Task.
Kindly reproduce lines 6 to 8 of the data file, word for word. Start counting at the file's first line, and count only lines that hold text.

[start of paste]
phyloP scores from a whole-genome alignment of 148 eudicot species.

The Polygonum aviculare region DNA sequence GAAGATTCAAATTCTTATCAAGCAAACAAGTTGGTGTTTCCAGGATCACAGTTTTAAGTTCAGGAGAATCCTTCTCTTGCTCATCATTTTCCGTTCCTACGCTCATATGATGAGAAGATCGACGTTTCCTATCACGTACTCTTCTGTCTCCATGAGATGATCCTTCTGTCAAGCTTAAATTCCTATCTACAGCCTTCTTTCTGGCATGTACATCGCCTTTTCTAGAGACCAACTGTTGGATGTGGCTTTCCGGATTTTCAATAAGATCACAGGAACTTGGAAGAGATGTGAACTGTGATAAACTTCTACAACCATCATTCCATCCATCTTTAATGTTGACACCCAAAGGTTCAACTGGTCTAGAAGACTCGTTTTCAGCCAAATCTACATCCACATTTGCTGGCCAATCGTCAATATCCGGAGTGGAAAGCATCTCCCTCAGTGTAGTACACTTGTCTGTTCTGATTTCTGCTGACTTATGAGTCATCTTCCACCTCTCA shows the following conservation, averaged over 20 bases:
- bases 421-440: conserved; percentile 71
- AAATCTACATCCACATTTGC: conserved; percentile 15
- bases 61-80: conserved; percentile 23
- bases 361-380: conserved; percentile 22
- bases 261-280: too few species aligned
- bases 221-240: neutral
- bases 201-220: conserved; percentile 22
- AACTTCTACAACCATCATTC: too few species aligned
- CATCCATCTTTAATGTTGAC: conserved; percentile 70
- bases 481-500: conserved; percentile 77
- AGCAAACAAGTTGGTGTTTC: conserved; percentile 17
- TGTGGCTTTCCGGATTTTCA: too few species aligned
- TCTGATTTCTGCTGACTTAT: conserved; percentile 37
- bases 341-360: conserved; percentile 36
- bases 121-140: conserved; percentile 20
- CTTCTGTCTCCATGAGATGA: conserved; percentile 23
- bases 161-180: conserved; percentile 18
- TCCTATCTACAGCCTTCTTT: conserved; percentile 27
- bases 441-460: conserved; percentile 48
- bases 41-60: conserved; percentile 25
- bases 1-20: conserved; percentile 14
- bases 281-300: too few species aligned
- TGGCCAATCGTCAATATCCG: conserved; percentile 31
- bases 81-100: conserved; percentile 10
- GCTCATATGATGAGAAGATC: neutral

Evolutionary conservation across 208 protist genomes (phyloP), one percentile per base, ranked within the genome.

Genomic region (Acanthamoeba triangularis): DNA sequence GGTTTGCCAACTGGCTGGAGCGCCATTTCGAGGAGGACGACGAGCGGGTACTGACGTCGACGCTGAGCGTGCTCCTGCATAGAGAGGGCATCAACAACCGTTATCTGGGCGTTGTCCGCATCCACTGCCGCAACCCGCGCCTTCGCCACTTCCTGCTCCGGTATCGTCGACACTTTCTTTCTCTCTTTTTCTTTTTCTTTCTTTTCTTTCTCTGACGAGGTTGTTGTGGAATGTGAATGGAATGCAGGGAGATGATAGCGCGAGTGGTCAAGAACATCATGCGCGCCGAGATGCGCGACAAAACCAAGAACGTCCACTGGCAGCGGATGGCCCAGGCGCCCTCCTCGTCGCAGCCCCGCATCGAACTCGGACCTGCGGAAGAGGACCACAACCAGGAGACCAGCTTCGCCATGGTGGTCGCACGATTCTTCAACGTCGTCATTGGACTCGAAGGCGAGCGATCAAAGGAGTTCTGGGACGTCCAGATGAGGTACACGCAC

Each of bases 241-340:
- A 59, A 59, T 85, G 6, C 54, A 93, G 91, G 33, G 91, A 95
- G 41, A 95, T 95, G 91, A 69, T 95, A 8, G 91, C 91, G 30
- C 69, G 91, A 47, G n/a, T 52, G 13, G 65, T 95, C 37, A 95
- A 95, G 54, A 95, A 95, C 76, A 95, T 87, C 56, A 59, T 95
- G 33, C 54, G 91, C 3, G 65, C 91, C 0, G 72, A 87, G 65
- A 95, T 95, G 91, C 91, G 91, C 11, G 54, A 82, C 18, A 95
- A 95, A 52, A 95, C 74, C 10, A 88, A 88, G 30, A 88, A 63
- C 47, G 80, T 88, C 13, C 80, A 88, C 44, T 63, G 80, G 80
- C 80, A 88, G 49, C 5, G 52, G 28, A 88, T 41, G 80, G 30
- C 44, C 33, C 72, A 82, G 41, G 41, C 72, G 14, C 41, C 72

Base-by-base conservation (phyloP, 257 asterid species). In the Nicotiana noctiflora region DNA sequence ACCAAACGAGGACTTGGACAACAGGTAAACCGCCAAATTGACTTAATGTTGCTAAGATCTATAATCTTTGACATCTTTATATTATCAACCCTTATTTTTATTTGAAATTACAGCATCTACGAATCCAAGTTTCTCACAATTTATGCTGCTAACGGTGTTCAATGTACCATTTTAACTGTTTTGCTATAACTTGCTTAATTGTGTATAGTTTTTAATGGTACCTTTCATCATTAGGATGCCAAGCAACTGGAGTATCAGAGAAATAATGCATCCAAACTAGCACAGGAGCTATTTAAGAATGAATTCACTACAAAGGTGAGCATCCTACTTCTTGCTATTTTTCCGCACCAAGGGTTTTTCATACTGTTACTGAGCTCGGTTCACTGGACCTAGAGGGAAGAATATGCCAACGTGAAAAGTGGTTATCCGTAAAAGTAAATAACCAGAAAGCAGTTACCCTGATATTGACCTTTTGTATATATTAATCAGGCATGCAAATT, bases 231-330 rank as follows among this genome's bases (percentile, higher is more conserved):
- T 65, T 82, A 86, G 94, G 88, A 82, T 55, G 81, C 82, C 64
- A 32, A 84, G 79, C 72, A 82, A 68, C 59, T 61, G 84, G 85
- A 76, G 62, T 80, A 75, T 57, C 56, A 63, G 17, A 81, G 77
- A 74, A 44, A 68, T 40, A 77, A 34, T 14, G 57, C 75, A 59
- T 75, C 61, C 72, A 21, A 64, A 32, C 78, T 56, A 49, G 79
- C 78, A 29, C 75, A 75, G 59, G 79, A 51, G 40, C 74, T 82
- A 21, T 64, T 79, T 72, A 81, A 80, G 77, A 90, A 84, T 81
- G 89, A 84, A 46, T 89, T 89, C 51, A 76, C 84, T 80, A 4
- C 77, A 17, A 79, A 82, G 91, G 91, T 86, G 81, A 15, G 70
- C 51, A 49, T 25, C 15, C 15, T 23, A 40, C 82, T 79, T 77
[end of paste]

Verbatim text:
- bases 361-380: conserved; percentile 22
- bases 261-280: too few species aligned
- bases 221-240: neutral